There are no wrong questions with cancer

My numbers are in a healthier range this week. Just in time to get another whack of chemo. This time they dropped my doses by 20% for both the Taxotere and Carboplatin.  (I have a new tagline for Taxotere: “Taxotere, putting the tax on your liver since 1996.”)

When you are getting chemo, your liver can have an indirect effect on keeping your white blood cells, monocytes and neutrophils at a healthy level. Some of my liver numbers are high (AST, ALT) which means it is taxed and having a hard time breaking down the chemo. It also means that the chemo from three weeks ago is still in my body, hence the low blood cell counts. Lowering the doses should give my liver a chance to rebound.

I’ve said this before, but you need to be an expert in your own cancer. You have to have a doctor’s mind, do your research, learn how to read your pathology reports and blood test results. Ask questions, lots of them. There are no wrong questions. This is not a time to stick your head in the sand. Be the squeaky goddamn wheel if you need to be.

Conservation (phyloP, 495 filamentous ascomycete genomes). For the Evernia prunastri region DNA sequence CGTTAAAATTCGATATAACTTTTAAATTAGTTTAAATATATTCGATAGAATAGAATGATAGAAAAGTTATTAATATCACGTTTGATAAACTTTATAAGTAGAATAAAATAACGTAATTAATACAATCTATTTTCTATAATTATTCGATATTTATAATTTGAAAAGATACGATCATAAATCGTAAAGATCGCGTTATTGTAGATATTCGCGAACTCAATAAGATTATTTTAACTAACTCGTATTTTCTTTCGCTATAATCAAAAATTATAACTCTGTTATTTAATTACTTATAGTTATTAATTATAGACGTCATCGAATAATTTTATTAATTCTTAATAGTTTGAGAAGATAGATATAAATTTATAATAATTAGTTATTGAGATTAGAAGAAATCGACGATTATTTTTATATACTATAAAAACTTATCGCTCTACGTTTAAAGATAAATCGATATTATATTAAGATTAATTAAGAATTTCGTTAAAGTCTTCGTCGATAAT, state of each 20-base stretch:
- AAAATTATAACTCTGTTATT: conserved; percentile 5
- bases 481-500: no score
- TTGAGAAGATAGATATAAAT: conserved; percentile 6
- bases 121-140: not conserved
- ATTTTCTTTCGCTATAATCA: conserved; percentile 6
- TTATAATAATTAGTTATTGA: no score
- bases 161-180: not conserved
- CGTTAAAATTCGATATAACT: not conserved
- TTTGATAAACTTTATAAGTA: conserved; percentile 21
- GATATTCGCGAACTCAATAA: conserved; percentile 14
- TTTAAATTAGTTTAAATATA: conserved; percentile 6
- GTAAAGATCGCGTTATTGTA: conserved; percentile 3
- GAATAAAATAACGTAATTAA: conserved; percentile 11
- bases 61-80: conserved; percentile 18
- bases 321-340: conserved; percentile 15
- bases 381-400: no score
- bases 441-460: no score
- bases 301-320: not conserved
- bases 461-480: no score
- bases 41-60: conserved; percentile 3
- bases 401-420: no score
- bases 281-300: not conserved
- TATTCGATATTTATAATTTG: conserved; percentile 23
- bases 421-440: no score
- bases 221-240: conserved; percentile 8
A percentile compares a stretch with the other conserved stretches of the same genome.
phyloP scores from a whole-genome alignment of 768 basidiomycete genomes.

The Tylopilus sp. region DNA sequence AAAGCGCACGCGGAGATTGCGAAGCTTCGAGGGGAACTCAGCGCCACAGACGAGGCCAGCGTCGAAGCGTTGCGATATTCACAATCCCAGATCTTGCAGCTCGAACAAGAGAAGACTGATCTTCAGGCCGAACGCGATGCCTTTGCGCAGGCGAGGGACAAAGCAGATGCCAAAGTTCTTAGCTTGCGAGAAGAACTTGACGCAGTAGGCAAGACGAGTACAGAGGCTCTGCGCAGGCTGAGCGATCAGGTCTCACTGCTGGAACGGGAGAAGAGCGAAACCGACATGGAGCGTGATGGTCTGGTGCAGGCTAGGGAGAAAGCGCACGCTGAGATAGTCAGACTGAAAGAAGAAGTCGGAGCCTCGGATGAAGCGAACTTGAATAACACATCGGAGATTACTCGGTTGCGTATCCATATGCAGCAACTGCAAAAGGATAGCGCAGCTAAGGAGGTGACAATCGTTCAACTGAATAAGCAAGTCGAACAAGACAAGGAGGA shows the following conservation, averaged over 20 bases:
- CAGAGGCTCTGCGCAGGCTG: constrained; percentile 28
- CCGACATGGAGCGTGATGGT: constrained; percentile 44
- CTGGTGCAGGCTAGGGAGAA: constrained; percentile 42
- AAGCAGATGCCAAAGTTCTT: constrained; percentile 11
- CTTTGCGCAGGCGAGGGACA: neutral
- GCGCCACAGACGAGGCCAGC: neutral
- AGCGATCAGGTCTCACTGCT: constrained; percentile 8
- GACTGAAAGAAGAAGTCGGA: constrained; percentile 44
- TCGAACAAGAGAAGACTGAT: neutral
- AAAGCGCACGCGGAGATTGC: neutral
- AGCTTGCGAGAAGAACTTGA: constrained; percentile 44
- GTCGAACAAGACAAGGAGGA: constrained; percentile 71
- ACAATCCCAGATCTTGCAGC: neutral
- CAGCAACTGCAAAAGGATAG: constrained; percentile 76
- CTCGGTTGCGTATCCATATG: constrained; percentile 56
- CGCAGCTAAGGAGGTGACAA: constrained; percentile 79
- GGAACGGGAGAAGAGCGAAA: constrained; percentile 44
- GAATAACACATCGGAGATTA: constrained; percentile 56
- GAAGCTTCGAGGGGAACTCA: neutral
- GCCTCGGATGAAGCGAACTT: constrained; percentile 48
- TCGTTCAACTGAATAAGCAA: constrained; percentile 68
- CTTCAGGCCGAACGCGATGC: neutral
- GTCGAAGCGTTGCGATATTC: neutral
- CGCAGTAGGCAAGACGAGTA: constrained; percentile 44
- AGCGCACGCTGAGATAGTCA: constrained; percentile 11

Last week at chemo, the nurse was not going to take blood for a CBC panel. That’s what tells you your neutrophil, monocyte, and white blood cell counts. Since the week before they told me I was neutropenic, I wanted to know where those numbers were. The nurse flat-out said no. This has been the first and only time I felt not listened to and had to argue to get my needs met. I challenged the nurse. She didn’t like it, but she requested the blood work, and guess what? I had zero neutrophils, kind of important to know. So push, fellow cancer sisters and brothers, push.